Basic research can inform on mechanisms relevant to late onset neurodegenerative disease and suggest
avenues of treatment. Healthy aging of the brain requires meticulous maintenance of protein
synthesis/folding/degradation systems, and this capacity is often disrupted in neurodegenerative disease.
Recently it has come to be appreciated that diseased neurons can produce toxic products like aggregated
proteins that can be taken up by neighboring cells—there is speculation that this mechanism might be involved
in disease spread within the brain. How neurons generate and send out extracellular material in vivo is a
question that must be addressed as we consider therapeutic intervention.
We study the aging nervous system in the simple animal model C. elegans, in which individual neurons, as
well as labeled protein aggregates within them, can easily be visualized in the living organism. We have
unexpectedly discovered that some C. elegans neurons can extrude large packets we call “exophers”. The
contents of these dramatically expelled exophers can contain introduced human disease protein aggregates.
Multiple approaches to exaggerating protein-folding stresses in those neurons, including over-expressing
human Alzheimer’s disease fragment Ab1-42 or Huntington’s disease-associated polyQ protein, and genetically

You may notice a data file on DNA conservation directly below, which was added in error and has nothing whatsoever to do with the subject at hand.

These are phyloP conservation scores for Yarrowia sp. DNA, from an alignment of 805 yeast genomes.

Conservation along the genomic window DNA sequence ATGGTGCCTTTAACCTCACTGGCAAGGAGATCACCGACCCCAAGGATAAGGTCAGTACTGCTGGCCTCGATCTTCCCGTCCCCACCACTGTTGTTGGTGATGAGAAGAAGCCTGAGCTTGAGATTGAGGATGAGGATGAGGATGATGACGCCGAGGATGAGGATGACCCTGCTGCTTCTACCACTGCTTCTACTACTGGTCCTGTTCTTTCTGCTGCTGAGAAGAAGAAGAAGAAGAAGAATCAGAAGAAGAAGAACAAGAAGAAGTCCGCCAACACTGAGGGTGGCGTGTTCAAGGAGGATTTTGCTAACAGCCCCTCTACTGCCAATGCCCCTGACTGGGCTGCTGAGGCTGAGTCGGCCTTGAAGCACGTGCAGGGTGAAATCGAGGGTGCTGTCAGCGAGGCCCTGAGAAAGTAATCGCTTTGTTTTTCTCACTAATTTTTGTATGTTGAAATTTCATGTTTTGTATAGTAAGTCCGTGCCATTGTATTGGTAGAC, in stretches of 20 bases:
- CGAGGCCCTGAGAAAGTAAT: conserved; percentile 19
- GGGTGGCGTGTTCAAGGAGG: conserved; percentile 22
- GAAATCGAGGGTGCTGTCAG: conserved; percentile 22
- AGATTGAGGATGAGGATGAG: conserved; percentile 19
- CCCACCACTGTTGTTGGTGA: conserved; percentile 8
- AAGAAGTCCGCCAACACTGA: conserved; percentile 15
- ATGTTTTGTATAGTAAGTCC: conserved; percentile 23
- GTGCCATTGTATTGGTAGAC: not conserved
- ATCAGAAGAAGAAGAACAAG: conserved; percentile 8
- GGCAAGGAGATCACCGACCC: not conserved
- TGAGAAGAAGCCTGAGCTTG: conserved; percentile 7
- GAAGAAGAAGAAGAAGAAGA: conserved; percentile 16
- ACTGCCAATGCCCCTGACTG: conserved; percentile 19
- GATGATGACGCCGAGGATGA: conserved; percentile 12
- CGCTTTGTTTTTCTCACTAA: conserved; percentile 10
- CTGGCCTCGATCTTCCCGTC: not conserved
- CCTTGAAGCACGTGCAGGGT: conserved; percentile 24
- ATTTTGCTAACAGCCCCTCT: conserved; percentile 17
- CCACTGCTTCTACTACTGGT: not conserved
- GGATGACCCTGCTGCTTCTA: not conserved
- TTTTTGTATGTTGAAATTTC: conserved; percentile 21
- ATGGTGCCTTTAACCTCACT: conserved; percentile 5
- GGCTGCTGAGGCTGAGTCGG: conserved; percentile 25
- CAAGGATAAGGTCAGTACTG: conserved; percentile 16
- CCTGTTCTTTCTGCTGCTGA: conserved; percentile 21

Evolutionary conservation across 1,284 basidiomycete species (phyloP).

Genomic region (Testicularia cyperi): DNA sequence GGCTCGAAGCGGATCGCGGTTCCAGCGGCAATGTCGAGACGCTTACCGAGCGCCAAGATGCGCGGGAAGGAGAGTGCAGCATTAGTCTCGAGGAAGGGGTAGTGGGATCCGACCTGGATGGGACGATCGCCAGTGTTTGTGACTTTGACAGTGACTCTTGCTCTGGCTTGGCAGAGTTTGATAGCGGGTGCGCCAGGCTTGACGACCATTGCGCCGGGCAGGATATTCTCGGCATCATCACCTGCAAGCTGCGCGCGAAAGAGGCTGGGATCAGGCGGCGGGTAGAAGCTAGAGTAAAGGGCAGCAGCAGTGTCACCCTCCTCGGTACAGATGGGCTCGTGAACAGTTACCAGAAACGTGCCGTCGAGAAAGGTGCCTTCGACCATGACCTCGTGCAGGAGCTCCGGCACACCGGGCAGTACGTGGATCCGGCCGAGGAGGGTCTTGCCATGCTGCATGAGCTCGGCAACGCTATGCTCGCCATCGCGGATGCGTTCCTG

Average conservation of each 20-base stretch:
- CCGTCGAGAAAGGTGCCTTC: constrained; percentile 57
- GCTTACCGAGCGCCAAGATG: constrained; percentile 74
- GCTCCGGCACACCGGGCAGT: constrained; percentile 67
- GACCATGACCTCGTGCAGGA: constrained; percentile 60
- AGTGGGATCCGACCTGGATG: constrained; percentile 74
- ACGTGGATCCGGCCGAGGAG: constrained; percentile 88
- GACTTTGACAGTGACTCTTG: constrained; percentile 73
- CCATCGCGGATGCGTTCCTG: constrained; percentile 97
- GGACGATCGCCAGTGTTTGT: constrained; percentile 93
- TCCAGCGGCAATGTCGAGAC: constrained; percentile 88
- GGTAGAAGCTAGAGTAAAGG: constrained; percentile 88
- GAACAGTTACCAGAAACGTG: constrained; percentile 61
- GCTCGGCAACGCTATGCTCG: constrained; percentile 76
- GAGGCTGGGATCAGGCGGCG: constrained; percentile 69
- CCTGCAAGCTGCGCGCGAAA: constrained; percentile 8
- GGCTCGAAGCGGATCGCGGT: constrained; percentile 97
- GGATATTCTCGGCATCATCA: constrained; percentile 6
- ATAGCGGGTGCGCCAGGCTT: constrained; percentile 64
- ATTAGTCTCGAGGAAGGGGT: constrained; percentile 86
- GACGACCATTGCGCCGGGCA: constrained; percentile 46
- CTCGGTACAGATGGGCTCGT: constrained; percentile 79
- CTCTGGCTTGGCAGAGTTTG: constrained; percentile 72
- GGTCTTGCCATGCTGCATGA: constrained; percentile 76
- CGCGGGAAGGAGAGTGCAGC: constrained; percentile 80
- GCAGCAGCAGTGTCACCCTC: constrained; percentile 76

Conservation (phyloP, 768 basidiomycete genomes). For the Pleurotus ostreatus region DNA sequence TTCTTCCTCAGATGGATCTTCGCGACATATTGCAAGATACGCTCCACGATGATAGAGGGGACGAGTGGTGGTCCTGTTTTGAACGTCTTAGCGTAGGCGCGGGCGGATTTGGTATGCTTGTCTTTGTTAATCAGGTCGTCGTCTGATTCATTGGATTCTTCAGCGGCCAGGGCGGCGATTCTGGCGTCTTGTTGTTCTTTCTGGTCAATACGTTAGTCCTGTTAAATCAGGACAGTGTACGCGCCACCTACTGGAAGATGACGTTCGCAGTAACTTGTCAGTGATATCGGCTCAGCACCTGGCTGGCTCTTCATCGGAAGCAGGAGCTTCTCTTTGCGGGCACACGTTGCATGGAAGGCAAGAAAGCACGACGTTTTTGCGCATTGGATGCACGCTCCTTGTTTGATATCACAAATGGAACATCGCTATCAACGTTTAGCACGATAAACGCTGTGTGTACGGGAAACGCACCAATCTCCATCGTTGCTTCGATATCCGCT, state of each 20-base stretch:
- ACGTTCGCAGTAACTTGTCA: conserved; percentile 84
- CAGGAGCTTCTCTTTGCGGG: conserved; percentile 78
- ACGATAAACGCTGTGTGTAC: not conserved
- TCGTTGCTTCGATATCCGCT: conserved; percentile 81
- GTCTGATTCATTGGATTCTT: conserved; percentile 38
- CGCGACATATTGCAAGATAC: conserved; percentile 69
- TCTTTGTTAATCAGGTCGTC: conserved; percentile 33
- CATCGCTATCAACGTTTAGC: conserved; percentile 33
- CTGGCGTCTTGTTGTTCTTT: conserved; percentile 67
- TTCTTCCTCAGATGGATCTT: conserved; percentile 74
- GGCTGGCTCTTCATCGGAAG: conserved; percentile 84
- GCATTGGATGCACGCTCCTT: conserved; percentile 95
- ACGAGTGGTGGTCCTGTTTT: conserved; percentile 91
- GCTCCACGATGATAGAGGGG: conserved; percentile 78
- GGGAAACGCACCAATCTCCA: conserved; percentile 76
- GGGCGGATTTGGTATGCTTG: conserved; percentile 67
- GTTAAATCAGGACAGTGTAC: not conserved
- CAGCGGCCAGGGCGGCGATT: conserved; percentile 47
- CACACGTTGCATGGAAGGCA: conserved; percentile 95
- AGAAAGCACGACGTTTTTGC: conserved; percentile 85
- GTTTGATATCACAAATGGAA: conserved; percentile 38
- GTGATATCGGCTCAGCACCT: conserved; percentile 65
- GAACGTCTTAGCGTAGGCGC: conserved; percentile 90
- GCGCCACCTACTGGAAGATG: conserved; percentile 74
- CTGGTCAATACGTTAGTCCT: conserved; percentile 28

or pharmacologically impairing branches of protein homeostasis, increase exopher formation. Aggregated
proteins extruded in exophers travel through a neighboring cell, which we think attempts to degrade the
expelled neurotoxic aggregates, but the non-degradable trash can pass through to be taken up by distant cells.
We hypothesize that exopher production is a previously unrecognized alternative route for adult neurons to
clear protein aggregates. We speculate that this mechanism, and the associated mechanism of release and
uptake by surrounding cells, is conserved across species and may be analogous to currently unknown
mechanisms operating in human brain relevant to neurodegenerative disease.
We propose to exploit the considerable advantages of the C. elegans model system (transparent body, easy
genetic manipulation, exquisitely defined nervous system, powerful cell biology, short lifespan) to advance
understanding of exopher biology. Our goals are to: 1) define the genetic and cell biological events that are
critical for exopher formation by probing motors, cytoskeletal factors and membrane trafficking agents that we
know are important; 2) learn about the exodus of the extruded exopher as it transits though neighboring
tissues, defining how the invading exopher is recognized, reacted to, and, if resistant, thrown out again.
Our work should inform on a novel pathway of proteostasis control relevant to both healthy brain aging and
neurodegenerative disease, defining a new area for study and for development of clinical interventions.